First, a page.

- Recently, Nepal and China have said they have measured Mount Everest to be 86 cm higher than the 8,848 m that it was known to be. What would that mean?
- The 8,848-metre (or 29,028-foot) measurement was done by the Survey of India in 1954 and it has been globally accepted since then.
- The measurement was carried out in the days when there was no GPS or other modern sophisticated instruments. This shows how accurate they were even during that time.
- In recent years, several attempts have been made to re-measure Everest, and some of them have been produced results that vary from the accepted height by a few feet.
- But these have been explained in terms of geological processes that might be altering the height of Everest. The accuracy of the 1954 result has never been questioned.
- Most scientists now believe that the height of Mount Everest is increasing at a very slow rate. This is because of the northward movement of the Indian tectonic plate that is pushing the surface up. It is this very movement that created the great Himalayan mountains in the first place.
- It is this same process that makes this region prone to earthquakes. A big earthquake, like the one that happened in Nepal in 2015, can alter the heights of mountains. Such events have happened in the past. In fact, it was this earthquake that had prompted the decision to re-measure Everest to see whether there had been any impact.
- A 86-cm rise would not be surprising. It is very possible that the height has increased in all these years. But, at the same time, 86 cm in a height of 8,848 metres is a very small length.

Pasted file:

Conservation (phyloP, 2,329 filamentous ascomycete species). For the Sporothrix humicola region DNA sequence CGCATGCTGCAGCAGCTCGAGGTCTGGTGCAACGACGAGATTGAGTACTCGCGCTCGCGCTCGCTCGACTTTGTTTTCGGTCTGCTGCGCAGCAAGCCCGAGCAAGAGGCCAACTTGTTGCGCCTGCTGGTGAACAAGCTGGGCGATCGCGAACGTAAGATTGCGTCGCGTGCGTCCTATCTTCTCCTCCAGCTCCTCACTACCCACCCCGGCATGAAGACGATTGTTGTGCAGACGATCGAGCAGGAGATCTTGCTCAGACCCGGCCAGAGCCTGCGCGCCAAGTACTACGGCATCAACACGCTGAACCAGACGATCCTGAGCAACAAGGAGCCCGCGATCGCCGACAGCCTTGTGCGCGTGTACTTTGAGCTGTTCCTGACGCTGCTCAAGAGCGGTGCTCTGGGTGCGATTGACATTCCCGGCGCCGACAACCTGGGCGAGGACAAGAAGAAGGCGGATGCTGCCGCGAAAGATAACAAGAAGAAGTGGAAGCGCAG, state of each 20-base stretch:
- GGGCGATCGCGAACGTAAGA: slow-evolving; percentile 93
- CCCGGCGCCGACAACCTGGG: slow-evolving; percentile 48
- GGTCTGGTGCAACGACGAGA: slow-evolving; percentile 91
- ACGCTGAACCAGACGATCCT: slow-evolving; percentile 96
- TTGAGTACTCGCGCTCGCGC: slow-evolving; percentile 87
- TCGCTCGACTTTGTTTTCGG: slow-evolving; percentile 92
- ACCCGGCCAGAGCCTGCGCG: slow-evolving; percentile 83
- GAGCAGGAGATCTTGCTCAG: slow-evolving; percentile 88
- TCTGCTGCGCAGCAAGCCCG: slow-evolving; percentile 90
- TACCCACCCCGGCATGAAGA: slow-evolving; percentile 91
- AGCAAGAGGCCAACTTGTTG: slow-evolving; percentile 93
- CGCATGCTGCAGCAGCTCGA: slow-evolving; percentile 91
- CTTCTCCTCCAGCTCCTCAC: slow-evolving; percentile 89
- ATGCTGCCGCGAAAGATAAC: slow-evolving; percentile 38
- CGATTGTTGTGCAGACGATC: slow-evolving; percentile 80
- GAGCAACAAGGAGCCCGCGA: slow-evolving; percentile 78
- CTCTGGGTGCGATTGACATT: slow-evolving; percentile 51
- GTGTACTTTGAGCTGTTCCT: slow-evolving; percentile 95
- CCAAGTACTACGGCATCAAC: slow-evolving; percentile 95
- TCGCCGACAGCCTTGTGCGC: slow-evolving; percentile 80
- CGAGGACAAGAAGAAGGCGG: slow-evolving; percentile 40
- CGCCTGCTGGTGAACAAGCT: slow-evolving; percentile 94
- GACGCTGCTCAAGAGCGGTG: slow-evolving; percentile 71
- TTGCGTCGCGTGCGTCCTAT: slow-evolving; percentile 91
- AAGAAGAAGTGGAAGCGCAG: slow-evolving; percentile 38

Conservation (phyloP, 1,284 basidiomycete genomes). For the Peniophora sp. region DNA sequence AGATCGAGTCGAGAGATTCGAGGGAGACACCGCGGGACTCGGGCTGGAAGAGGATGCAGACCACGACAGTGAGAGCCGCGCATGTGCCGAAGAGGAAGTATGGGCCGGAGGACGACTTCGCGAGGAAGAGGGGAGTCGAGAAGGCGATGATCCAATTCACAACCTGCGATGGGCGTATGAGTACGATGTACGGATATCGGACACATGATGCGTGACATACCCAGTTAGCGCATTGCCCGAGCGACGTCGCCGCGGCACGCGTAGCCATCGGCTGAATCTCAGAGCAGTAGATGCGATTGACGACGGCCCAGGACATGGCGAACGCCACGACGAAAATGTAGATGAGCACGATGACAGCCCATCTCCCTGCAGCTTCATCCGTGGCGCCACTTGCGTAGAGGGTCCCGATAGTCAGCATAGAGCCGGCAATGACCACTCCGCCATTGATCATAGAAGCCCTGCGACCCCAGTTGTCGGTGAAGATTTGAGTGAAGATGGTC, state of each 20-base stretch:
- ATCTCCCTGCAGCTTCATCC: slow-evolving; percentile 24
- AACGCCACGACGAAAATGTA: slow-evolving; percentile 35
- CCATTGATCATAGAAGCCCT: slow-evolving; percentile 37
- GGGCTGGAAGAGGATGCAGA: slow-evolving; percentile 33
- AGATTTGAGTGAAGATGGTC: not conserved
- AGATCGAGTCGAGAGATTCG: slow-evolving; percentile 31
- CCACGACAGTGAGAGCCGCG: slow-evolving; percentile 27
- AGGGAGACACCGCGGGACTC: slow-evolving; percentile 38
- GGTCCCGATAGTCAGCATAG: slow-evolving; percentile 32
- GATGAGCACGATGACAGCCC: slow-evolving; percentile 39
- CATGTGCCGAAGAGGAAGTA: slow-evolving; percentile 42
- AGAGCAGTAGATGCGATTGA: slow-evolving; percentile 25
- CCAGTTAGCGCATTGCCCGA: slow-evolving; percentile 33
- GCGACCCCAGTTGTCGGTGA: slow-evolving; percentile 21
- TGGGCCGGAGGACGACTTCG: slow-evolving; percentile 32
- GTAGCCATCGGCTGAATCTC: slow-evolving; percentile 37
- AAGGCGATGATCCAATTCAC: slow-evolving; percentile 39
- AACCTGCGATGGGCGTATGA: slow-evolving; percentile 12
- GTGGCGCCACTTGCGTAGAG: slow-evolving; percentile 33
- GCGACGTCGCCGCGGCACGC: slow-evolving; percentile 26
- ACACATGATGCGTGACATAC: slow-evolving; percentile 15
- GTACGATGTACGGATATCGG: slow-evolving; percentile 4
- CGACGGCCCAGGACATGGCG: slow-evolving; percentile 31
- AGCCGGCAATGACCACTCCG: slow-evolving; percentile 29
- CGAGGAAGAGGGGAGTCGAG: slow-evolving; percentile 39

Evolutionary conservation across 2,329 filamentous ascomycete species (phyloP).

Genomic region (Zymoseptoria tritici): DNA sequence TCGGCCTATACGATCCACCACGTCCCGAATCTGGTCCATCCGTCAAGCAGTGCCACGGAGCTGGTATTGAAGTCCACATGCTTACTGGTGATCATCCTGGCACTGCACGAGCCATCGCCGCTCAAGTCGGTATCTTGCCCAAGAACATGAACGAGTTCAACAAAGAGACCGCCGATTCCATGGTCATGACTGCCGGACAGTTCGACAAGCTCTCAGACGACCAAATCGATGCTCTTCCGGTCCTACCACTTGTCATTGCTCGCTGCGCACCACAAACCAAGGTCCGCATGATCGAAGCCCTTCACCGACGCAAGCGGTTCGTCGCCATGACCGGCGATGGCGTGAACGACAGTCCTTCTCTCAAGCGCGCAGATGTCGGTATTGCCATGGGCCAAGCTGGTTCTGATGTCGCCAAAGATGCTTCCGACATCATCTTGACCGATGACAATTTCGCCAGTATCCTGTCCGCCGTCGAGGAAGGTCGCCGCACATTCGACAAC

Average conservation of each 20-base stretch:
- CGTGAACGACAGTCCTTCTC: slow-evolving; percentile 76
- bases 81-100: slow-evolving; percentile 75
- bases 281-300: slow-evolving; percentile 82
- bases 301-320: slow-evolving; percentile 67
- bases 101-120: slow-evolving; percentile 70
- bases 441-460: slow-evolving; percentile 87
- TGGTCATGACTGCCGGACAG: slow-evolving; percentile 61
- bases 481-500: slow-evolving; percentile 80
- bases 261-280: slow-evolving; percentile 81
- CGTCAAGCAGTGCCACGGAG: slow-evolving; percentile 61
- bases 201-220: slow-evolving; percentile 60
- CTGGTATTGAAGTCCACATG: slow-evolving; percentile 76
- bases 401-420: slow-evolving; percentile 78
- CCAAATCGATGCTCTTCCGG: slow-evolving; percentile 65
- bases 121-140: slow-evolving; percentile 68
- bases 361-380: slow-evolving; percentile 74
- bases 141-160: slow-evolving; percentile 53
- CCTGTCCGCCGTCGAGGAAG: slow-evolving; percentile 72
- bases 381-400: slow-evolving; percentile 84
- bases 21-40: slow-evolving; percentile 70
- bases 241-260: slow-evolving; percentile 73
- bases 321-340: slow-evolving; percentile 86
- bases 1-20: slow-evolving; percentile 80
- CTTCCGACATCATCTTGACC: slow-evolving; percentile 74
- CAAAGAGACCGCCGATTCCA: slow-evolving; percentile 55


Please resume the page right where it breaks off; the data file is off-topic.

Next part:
Scaling a mountains’ height
- The basic principle that was used earlier is very simple and uses only trigonometry which most of us are familiar with, or at least can recall.
- There are three sides and three angles in any triangle. If we know any three of these quantities, provided one of them is a side, all the others can be calculated.
- In a right-angled triangle, one of the angles is already known, so if we know any other angle and one of the sides, the others can be found out.
- This principle can be applied for measuring the height of any object that does not offer the convenience of dropping a measuring tape from top to bottom.
- For small hills and mountains, whose top can be observed from relatively close distances, this can give quite precise measurements.
- But for Mount Everest and other high mountains, there are some other complications.
- These again arise from the fact that we do not know where the base of the mountain is.
Measuring against sea level
- Generally, for practical purposes, the heights are measured above mean sea level (MSL). Moreover, we need to find the distance to the mountain.
- This is done through a painstaking process called high-precision levelling. Starting from the coastline, we calculate step by step the difference in height, using special instruments.
- This is how we know the height of any city from mean sea level.
Adjusting gravitation anomaly
- But there is one additional problem to be contended with — gravity. Gravity is different in different places. It means that even sea level cannot be considered to be uniform at all places.
- So, the local gravity is also measured to calculate the local sea level. Nowadays sophisticated portable gravitometers are available that can be carried even to mountain peaks.
- These days GPS is widely used to determine coordinates and heights, even of mountains.
- But, GPS gives precise coordinates of the top of a mountain relative to an ellipsoid which is an imaginary surface mathematically modelled to represent Earth.
- This surface differs from the mean sea level.
- Similarly, overhead flying planes equipped with laser beams (LiDAR) can also be used to get the coordinates.